We’re celebrating 30 years of bringing hand-crafters the finest organic and natural fibers yarns.  If you’re new to the Green Mountain Spinnery, we’re glad you found us!  You came along at an exciting time, and we’re thrilled to be able to introduce you to the people who create the yarns you love right here on this blog.

We’ll be sharing many stories in the months to come through our “People in Your Neighborhood” series.  Today, we’d like to introduce (or re-introduce!) you to the history of the Green Mountain Spinnery.

The Spinnery began to take shape in 1975, when Claire Wilson and Libby Mills encountered beautiful skeins of yarns from overseas, the likes of which they hadn’t found stateside.  At the same time, David Ritchie and Diana Wahle were in a study group with Claire that focused on revitalizing rural economies by creating small, local industries.  Over the next six years, these two ideas began to intersect and grow, fueled by a growing Vermont Sheep population and the gas shortage of 1976 (most imported yarns were petroleum-based) – clearly, a locally-made yarn would solve a multitude of problems!  After extensive research and gathering the support of friends and neighbors, the mill store opened for business in 1981 (for more details, you can read the full story in The Green Mountain Spinnery Knitting Book).

Their vision to create a workplace committed to sustainability, the responsible usage of natural resources, and of course, the creation of high-quality yarns, has remained steady over the years.

How does this translate to the yarns you hold in your hand?

  • All of the fibers we use – alpaca, mohair, wool and organic cotton – are grown in the United States; we make every effort to purchase directly from individual growers, and to feature fiber grown in New England
  • Unlike most commercial mills, we do not use chemicals to bleach, mothproof or shrinkproof yarns.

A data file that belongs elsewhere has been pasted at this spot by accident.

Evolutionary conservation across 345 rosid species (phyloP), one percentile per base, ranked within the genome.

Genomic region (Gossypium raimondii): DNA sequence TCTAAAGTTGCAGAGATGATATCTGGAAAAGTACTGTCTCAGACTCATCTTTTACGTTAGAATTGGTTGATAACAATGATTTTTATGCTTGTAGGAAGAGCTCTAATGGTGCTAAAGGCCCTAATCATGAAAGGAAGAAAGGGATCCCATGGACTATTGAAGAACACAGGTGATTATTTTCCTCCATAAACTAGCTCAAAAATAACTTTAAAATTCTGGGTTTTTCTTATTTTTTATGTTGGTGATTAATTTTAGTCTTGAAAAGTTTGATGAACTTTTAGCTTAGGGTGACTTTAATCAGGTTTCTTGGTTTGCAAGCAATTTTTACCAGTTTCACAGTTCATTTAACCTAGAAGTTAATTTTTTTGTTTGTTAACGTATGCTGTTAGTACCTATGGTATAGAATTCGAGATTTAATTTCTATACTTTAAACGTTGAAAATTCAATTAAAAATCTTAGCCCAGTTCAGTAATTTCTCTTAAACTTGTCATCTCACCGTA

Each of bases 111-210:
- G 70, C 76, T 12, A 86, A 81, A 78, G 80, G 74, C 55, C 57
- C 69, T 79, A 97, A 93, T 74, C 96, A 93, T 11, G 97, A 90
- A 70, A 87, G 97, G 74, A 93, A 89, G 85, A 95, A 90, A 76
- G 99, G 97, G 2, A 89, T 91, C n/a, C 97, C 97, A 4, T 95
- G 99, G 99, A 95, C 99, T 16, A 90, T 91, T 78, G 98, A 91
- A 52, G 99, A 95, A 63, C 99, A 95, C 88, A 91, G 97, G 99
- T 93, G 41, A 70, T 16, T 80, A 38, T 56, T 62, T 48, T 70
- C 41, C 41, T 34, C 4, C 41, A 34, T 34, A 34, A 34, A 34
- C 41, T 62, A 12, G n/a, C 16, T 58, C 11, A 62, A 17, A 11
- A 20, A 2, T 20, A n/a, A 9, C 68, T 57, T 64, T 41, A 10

• Our yarns are carefully created in small quantities using vintage equipment
  • Orders are often shipped in recycled boxes
  • Waste wool is put to many creative uses including home insulation, mulch and oil- spill spill clean up
  • Mill ends are directed to charitable organizations that teach knitting or donate knitted items

Our staff  tends to each and every aspect of production, from initial contact with the fiber grower to the final labeling and approval of each skein of yarn.  The Spinnery founders have always worked collaboratively, making decisions by consensus and often involving the entire staff in this process, but it wasn’t until 2006 that a worker-owned cooperative model (a founding goal) became a reality.

We’ll be introducing you to the people behind the yarns you hold in your hands; look for future installments of the “People in Your Neighborhood” series right here on our blog!

 




Scenes from STITCHES East

We had a great time this past weekend in Hartford CT at STITCHES East. Thanks to all of you who stopped by to chat, show off your projects and to “enhance” your yarn collections. Below are a few of the Spinnery patterns we saw knit up.